Mining the memories for a smile of recognition

November 04, 2008|By DAN RODRICKS | DAN RODRICKS,

They live on the same floor of the same Massachusetts nursing home now - the 94-year-old former Rose Popolo; her 85-year-old sister, Sadie Bell; their 83-year-old brother, Frank Popolo, and his 90-year-old wife, Aunt Genie - so I get to see them all in a single visit. On a recent Saturday evening, I coax all but Aunt Genie, who's asleep in her room, down the hall to a faux-Colonial sitting room. I pull up chairs. We sit. We talk. My mother is quiet, but she's smiling. She's very happy about the pizza I just delivered.

Aunt Sadie seems to remember me, and she seems to know that Rose is her sister and Frank her brother. But she looks at us quizzically, as if not quite sure.

Uncle Frank, in a wheelchair, also seems to remember me, but he wonders where I've been.

"I'm in Baltimore now, Uncle Frank," I tell him. "Been there for 30 years."

"Hell, that's nothing," he snaps. "I've been with the post office 35."

He calls me Greeko now. He seems to call everyone Greeko now, even the nurses. Uncle Frank was always a smiling, pleasant man - a father of seven kids who still managed to take genuine interest in the lives of his many nieces and nephews. He worked in real estate. He sold fencing. And he worked for the post office - so long that he still remembers street addresses from his first routes, and he starts reciting some. Along the way, he mentions an address that my mother instantly recognizes - 151 W. High St.

"That's our mother's house," she says from the chair to my left. "That's where we grew up. There were 10 of us kids."

"High Street?" Sadie frowns.

"There was a house and a barn," my mother goes on. "We played in the barn. I was Harold Lloyd, and Mary Sullivan was Lillian Gish."

My mother loves to tell this story. When she was a girl, two of the silent film stars were Lillian Gish and Harold Lloyd. Lloyd was a comedian famous for performing slapstick and dangerous stunts for the camera. My mother and her lifelong friend, Mary Sullivan, re-enacted scenes from movies in the loft of the small barn. My mother played Harold Lloyd.

"And you fell from the barn loft," I say.

"She what?" Aunt Sadie says. "She fell?"

"I did not," my mother says, shocked at my assertion.

"That's what you always told me, Ma," I said. "You were playing Harold Lloyd hanging from the big clock on a building in one of his movies, and you fell and landed on your hip. And that's the hip the doctor replaced in 1968, when you were 54."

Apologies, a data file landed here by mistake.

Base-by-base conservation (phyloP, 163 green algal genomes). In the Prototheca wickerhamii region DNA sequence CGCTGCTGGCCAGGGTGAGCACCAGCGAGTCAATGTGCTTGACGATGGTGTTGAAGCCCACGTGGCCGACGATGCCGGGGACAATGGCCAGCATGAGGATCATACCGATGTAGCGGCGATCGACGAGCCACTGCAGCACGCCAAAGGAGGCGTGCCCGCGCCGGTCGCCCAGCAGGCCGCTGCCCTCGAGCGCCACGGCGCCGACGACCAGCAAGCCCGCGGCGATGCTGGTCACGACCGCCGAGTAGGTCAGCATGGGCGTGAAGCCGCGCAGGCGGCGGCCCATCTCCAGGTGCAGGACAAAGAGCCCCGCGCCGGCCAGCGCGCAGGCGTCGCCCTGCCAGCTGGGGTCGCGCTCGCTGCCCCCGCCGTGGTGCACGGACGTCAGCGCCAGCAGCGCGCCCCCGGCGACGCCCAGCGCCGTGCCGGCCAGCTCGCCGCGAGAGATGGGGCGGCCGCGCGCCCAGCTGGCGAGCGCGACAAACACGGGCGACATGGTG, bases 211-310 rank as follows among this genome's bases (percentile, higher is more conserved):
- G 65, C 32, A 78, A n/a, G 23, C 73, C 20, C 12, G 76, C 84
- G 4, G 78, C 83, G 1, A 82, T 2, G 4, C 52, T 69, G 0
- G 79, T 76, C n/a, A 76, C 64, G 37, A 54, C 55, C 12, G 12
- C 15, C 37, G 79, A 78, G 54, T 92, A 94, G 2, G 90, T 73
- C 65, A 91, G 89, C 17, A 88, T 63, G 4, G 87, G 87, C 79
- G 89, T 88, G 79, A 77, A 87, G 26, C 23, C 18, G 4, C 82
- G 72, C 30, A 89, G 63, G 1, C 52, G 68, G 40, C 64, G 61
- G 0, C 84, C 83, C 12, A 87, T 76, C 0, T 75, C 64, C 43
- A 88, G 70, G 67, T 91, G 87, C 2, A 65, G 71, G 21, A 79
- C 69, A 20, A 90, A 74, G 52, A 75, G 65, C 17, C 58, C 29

"I did?" my mother asks. "She did?" says Sadie.

I guess I am playing the part of memory therapist. I'm grateful for the gifts of hearing and of memory, and for having listened carefully to the details of family stories when they were first told to me so that I can return the favor. Perhaps I can use the old stories to revive memories and remove the baffled looks from the faces of my mother, her sister and brother - at least for the moment.

"Ma," I ask, "do you remember picking peas for your Uncle Rocky?" "Oh, yeah," she laughs. "Uncle Rocky Spagna." She pronounces the name, "Rookie," and smiles excitedly at the memory it provokes.

"I remember that," Sadie chirps. "Oh, yes. Uncle Rocky."

"Up on Page Street," says Uncle Frank. "Uncle Rocky had a farm," my mother says, "and all us kids went there and picked peas and beans for him. He gave us each chewing gum so we wouldn't eat the peas."

"He did?" Sadie frowns again, then laughs. "Oh, my God."

"He was a smart man," my mother says.

"Aunt Sadie," I say. "You were a nurse at the VA Hospital. Do you remember that?"

"I was a nurse?" she says.

"You took care of all those men who had no arms, some of them, and no legs, some of them, veterans from World War II and Korea."

"I did?"

"That's right. ... You lived with your mother, Mary, on High Street, and then you married Uncle Kenny. You were married at St. Michael's Church in 1971. My brother, Eddie, and I were the altar boys for the wedding."

"You were?" she laughs. "He remembers so much."

"St. Michael's was on Main Street," Uncle Frank says from the wheelchair. He's been quiet but listening carefully. He seems to be evaluating different elements of the conversation for authenticity. Occasionally he utters "Greeko," as if there's something he doesn't quite believe - or because he's intrigued by what I say. "I remember your fence company," I tell him. "You sold split-rail fence, Uncle Frank, and my father bought some from you."

"It was called Pleasant Fence," he says. "It was on Pleasant Street."

Trained professionals care for my mother, my aunt and my uncle and his wife now, and that is just the way things are. There doesn't seem to be much we can do but visit and tell old stories and present well-worn family facts. The past seems a more pleasing subject than the present, anyway. And there's always hope that a word or phrase will spark a happy memory of a place or a moment, and that the baffled frown gives way to the smile of recognition.

Dan Rodricks can be heard on "Midday" from noon to 2 p.m. Mondays through Thursdays on 88.1 WYPR-FM.

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